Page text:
Tech companies have long argued they are not responsible for the content posted by others on their platforms. Under this view, a tech company is not responsible if someone posts threats to kill others or instructions for building a bomb or details on how to hack into government computers.
Companies have stood behind this principle, especially in regards to users posting defamatory content to online forums. They have argued that they are not responsible for the content and that it would be impossible for them to police the content of their forums.
Now however, the tech companies, including social media companies, are arguing that they can and do police all speech on their platforms. This implies that they do, in fact, control and have responsibility for the speech on their platform. These actions are likely to emerge in future anti-defamation suits filed against online tech firms and they could find themselves liable for all types of infringing speech conducted on their platforms.
Tech companies can certainly condemn offensive speech. But censoring offensive speech puts tech companies into a area that may have legal ramifications.
Related from St. Louis Dispatch:
“A law that can be directed against speech found offensive to some portion of the public can be turned against minority and dissenting views to the detriment of all. The First Amendment does not entrust that power to the government’s benevolence. Instead, our reliance must be on the substantial safeguards of free and open discussion in a democratic society.” — Justice Anthony Kennedy
 Should tech companies censor all “racist” speech? How do you define “racist” speech? Who gets to decide what is “racist” speech and what is not racist speech? This may sound intuitive but it is not so simple.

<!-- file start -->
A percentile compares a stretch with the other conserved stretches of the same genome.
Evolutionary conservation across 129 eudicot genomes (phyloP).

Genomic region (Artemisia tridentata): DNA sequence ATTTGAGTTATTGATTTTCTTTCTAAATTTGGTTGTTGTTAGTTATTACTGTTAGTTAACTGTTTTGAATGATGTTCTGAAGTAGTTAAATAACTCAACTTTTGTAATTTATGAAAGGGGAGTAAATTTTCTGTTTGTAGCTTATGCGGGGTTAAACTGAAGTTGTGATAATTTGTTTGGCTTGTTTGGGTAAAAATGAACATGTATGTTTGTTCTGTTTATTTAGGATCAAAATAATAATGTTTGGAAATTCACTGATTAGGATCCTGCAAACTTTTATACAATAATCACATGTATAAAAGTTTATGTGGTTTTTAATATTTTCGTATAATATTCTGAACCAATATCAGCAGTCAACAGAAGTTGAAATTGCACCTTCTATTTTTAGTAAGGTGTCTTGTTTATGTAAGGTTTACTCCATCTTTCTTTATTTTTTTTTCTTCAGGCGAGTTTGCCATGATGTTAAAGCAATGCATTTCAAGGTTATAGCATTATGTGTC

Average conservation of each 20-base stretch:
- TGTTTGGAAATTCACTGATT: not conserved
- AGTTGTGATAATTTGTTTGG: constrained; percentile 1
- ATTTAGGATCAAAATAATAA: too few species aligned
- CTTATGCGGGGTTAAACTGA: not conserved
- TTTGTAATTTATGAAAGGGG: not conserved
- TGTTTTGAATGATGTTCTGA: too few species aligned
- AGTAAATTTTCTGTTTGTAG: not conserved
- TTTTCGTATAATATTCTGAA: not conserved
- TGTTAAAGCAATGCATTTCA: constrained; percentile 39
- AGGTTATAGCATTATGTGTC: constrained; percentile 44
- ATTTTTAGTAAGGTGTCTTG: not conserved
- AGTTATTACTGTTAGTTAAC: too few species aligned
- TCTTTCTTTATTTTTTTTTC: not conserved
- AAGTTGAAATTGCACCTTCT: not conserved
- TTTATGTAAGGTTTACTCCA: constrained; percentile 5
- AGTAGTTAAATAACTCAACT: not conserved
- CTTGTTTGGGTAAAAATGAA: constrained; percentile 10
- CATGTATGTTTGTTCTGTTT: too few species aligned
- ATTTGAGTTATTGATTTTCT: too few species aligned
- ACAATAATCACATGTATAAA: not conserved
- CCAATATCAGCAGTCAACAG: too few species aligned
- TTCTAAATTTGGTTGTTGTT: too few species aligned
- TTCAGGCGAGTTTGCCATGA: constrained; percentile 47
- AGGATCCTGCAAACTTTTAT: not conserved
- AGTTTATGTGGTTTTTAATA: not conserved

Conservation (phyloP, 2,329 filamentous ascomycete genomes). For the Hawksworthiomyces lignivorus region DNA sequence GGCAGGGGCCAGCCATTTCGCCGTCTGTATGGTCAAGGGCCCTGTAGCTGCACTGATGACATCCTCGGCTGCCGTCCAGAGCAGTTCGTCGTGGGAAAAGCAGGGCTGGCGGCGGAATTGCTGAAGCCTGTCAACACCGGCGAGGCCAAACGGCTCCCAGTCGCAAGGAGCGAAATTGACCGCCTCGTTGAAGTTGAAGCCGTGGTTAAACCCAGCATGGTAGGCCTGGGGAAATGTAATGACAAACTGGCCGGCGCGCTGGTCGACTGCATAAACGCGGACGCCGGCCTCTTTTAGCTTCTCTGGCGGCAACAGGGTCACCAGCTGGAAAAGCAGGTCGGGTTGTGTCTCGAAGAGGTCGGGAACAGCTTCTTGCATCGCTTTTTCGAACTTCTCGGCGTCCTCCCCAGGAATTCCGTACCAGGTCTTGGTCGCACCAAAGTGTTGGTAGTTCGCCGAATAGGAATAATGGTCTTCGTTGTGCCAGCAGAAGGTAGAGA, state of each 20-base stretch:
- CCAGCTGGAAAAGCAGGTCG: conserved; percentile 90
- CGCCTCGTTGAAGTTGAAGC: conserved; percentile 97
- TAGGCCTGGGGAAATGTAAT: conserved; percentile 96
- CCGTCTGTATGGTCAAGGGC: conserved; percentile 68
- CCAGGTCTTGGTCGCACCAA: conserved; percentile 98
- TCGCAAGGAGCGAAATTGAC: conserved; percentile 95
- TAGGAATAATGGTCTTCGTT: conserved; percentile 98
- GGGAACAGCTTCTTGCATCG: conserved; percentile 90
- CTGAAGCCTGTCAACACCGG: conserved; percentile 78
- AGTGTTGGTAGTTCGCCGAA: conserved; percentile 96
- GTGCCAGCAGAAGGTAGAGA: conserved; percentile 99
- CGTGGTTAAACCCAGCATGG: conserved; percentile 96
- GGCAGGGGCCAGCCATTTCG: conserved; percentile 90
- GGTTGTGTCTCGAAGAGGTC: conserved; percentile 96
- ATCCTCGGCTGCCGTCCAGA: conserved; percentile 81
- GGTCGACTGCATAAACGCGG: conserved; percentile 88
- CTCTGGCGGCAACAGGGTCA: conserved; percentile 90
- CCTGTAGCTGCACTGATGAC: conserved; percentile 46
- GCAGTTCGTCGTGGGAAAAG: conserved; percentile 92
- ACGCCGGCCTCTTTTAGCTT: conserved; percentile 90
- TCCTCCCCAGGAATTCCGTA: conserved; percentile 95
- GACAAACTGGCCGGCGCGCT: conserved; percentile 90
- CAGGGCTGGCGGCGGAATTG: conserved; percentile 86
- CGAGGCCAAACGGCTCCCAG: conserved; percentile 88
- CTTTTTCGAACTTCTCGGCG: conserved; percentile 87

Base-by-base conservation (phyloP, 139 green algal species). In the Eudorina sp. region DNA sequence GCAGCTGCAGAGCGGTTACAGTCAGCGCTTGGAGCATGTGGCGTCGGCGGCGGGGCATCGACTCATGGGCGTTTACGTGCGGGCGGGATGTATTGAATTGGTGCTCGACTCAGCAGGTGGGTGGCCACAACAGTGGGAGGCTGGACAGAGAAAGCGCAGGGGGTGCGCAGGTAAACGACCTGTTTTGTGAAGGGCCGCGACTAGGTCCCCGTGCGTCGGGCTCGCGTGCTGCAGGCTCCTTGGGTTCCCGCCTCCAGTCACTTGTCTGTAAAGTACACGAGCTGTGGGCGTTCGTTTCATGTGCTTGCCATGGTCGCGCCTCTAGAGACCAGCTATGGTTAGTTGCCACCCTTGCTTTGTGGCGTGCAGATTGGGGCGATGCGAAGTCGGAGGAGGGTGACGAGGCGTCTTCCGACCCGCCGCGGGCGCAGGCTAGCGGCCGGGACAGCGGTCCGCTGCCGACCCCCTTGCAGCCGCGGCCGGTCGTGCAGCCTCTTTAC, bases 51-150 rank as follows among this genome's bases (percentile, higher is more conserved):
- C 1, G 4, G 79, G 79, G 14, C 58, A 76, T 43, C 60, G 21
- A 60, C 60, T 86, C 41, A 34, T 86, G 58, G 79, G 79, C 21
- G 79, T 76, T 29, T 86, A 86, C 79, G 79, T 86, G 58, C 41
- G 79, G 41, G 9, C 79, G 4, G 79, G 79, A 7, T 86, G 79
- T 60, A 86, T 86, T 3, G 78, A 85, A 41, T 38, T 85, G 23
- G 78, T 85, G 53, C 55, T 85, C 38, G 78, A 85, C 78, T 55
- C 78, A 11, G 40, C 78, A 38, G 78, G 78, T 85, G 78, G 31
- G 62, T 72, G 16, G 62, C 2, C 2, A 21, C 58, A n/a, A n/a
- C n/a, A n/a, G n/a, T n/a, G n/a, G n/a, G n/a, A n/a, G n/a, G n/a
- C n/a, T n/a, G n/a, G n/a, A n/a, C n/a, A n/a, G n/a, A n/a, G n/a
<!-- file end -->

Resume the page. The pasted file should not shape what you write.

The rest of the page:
The current topic du jour of offensive white supremacists and their use of tech platforms to disseminate their message of hating others is easy to understand. Most any of us find their messages to be vile and disgusting. Eventually someone, somewhere will find most any speech to be offensive – should it be regulated and censored? Who decides?
For example, I noted technical defects in the Affordable Care Act, also known as “ObamaCare”. These defects are so serious they have led to the collapse of the unsubsidized individual insurance market (about half the ACA market) throughout much of the United States (as of 2017). I began pointing out these problems in 2009 and 2010 based on detailed analysis of the ACA, an understanding of economics, and my reading of the peer reviewed published literature on health economics and health policy.
For documenting these problems and fighting for fixes I was personally labeled a racist by party enthusiasts who supported the ACA. I am not joking. Questioning a policy developed, in part, by a member of a minority group, is in their mind, a form of racism (this is a logical fallacy but they were unable to think logically).
Under the tech company’s new penchant for speech censorship, should my detailed comments and suggested fixes be censored? Not once does my document mention race, ethnic or cultural issues nor even imply such topics.
These parties said that mentioning since confirmed and valid problems and proposing solutions (which several states have adopted) to fix the ACA is racism. In reality, they were using a logical fallacy to associate informed analysis with racism, and then using a form of argument and propaganda methodology known as “name calling” to shut down speech. It’s also based on the illogical strawman argument form. Rather than argue the points raised (see the linked paper), they misrepresent the position to create a “straw man” (a fiction, to assert you are a racist) and then attack the “straw man” instead.
In this manner, many are quick to shut down speech they do not wish to hear by throwing out a “racist” label (or any other label du jour). So who gets to decide what is “racist” and what is not? Do you see the difficulty in this – when false labels can be used haphazardly to shut down informed debate?
The answer to speech is more speech, not censorship and not violence. Censorship and violence do not lead to solutions – indeed, they seem to lead to more violence.